British Columbians are not supposed to participate in a provincial election until the fall of 2024, but there has been plenty of movement on several fronts in the past six months.
The province held two by-elections that were easily won by the party in power. We also now have four official parties represented in the legislative assembly.
The latest survey conducted by Research Co. and Glacier Media shows that not much has changed at the top. Almost half of decided voters (48 per cent) would cast a ballot for the governing BC New Democratic Party (NDP) candidate in their constituency if an election were held today, up four points since February.
This leaves two parties fighting for second place: BC United at 20 per cent (down 16 points) and the BC Conservatives (19 per cent, up 17 points). The BC Green Party is now fourth with 12 per cent (down four points).
To fully understand the situation, we need to look at the entire electorate. In February, only 10 per cent of all respondents to our survey were undecided. This month, the proportion has increased to 18 per cent. Practically one in five voters simply do not know where to go, with a governing party that has had a premier for less than a year, an official Opposition party whose name could be perplexing and a third party that may be benefiting from the popularity of its federal namesake.
The data outlines challenges and strengths for all three opposition parties. The Greens cannot clear the 15-per-cent mark among voters aged 18 to 34 and aged 35 to 54, but are still the second most popular party on Vancouver Island. BC United has plummeted to 11 per cent among women, but remains ahead of other challengers among voters aged 55 and over. The BC Conservatives are starting to connect with younger residents, but have barely made a dent in Southern B.C.
At this stage, just over half of British Columbians (52 per cent, down seven points) approve of the way BC NDP leader Premier David Eby is managing his duties. The numbers are lower for BC Green leader Sonia Furstenau (36 per cent, down six points), BC United leader Kevin Falcon (29 per cent, down 15 points) and BC Conservatives leader John Rustad (25 per cent).
The rating for the two centre-right leaders is roughly the same and the public does not currently see either one as a saviour. When we asked British Columbians whether Falcon or Rustad is better suited for 12 tasks, overwhelming majorities choose neither or are not sure. For about one in four (24 per cent), Falcon is regarded as a superior leader to attract voters in Metro Vancouver while the same proportion feel Rustad will succeed in courting voters aged 55 and over. A lasting emotional connection with the electorate is yet to be established.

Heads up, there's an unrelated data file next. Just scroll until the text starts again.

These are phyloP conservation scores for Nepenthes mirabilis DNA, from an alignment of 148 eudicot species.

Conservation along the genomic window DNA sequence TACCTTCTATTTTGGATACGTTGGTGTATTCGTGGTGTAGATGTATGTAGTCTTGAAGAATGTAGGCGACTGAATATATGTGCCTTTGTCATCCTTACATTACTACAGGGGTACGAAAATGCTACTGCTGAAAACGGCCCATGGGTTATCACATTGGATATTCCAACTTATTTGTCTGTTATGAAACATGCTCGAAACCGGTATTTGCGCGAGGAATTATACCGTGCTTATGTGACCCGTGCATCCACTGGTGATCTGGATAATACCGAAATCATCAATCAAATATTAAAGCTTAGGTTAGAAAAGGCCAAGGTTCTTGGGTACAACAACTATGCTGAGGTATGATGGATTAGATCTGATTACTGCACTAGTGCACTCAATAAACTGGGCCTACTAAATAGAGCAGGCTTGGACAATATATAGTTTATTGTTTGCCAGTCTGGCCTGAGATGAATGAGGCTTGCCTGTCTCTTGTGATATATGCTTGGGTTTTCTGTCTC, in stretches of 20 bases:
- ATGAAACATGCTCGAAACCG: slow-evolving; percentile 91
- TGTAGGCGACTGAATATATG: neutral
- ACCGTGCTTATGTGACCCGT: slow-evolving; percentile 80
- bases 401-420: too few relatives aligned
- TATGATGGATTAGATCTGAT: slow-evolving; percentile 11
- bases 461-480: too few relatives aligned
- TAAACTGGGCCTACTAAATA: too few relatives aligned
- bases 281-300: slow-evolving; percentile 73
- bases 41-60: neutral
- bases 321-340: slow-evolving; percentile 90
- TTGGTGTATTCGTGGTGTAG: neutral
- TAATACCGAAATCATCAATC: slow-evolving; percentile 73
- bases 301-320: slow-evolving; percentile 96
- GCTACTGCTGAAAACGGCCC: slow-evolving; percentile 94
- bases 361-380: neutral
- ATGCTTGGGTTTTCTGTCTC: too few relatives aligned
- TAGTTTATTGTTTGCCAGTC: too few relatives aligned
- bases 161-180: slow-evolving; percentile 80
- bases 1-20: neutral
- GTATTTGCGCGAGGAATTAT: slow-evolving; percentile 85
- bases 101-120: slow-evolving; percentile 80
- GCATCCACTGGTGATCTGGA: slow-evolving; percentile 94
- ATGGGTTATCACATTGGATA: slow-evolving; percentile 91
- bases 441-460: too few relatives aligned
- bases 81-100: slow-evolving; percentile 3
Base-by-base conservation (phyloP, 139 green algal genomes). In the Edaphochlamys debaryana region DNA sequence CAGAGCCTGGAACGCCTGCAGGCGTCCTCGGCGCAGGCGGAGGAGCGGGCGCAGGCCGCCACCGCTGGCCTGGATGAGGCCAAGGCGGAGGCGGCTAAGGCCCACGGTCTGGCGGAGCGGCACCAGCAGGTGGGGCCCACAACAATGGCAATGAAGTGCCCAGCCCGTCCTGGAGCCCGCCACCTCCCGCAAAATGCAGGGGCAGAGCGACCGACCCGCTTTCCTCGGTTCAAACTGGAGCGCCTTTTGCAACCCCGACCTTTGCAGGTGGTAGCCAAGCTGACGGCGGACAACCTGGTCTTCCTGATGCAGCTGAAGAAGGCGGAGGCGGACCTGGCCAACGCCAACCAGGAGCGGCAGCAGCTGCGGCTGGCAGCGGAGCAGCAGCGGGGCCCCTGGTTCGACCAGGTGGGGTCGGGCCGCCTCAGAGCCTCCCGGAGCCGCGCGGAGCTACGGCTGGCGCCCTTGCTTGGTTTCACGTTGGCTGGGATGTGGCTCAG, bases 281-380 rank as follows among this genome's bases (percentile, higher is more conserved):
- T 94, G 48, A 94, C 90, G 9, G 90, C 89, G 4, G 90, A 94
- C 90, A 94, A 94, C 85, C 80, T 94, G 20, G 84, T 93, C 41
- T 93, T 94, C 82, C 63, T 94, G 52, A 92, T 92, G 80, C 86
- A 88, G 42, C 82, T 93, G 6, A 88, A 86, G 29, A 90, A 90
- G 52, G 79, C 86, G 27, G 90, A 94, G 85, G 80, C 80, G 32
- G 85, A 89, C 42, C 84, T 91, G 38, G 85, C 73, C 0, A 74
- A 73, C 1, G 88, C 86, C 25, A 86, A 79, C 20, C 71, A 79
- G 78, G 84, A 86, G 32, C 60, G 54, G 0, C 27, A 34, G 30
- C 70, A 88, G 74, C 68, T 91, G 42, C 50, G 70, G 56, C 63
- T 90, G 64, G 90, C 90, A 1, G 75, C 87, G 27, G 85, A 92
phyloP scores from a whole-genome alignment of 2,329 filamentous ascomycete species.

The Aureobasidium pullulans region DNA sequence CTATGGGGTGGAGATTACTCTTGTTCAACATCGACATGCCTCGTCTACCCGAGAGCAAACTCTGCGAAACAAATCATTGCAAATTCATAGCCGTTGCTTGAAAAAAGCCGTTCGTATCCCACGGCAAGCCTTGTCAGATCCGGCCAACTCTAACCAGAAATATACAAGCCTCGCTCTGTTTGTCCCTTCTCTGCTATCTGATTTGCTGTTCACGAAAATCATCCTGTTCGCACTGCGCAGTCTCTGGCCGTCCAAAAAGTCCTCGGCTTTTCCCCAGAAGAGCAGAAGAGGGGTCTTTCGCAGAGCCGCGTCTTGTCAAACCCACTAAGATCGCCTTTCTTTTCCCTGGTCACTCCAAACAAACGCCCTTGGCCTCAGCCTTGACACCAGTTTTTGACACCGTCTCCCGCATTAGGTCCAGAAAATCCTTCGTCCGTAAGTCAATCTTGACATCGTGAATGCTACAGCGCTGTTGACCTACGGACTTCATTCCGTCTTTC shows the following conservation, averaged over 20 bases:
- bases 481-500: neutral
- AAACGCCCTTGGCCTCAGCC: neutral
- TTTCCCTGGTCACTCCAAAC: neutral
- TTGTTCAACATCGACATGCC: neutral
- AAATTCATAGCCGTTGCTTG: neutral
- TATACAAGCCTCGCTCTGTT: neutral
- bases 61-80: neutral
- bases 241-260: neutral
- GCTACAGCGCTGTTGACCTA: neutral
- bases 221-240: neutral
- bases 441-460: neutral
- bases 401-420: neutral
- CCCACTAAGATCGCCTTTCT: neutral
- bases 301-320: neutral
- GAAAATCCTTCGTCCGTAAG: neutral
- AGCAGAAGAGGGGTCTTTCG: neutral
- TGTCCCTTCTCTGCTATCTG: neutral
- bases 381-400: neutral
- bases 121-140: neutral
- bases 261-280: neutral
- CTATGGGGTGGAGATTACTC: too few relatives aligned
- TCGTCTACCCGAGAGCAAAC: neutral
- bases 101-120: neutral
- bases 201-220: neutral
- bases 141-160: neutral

When British Columbians ponder BC United and the BC Conservatives merging into a single party before the next provincial election, 32 per cent welcome the thought, 43 per cent reject it and 25 per cent are undecided. Among those who voted for the Andrew Wilkinson-led BC Liberals in 2020, the level of support for establishing a new amalgamated party stands at 54 per cent. Those who cast ballots for the BC NDP and the BC Greens three years ago discard the prospect of a centre-right merger.
The province may have already said goodbye to what became a fascinating tidbit of political analysis in 2020 and 2021: The John Horgan-Justin Trudeau voter. These were British Columbians who were happy with the management of the COVID-19 pandemic at the provincial and federal levels. They had no problem supporting the BC NDP while eschewing their federal cousins, finding a home with the Liberals in Ottawa. Horgan is no longer premier, and Trudeau’s approval in B.C. stood at 35 per cent earlier this month, way lower than the 58 per cent he enjoyed in late 2020.
It will be up to Eby to maintain the support of voters who were happy with Horgan and may have voted for the BC NDP for the first time in 2020, especially now that – provided the BC Conservatives actually run candidates in every riding – here will be more options on the ballot.
The issue landscape provides a chance to see how parties can mobilize as the election draws near. Housing, homelessness and poverty is still the main concern (39 per cent, up five points), followed by health care (22 per cent, down seven points), the economy and jobs (12 per cent, down one point), crime and public safety (six per cent, up one point) and the environment (also six per cent, unchanged).
Political parties love to send fundraising emails and create memes that fixate on one figure or finding. The current state of affairs in B.C.’s politics is infinitely more complex. The increase in voting intention for the BC Conservatives is not accompanied by a significant level of identification with its leader. There is a marked decline in BC United’s standing among female voters. Right now, both of these parties have work to do if they wish to challenge the New Democrats in 2024.
Mario Canseco is president of Research Co.
Results are based on an online study conducted from Sept. 17-19 among 800 adults in British Columbia. The data has been statistically weighted according to Canadian census figures for age, gender and region in B.C. The margin of error is plus or minus 3.5 percentage points, 19 times out of 20.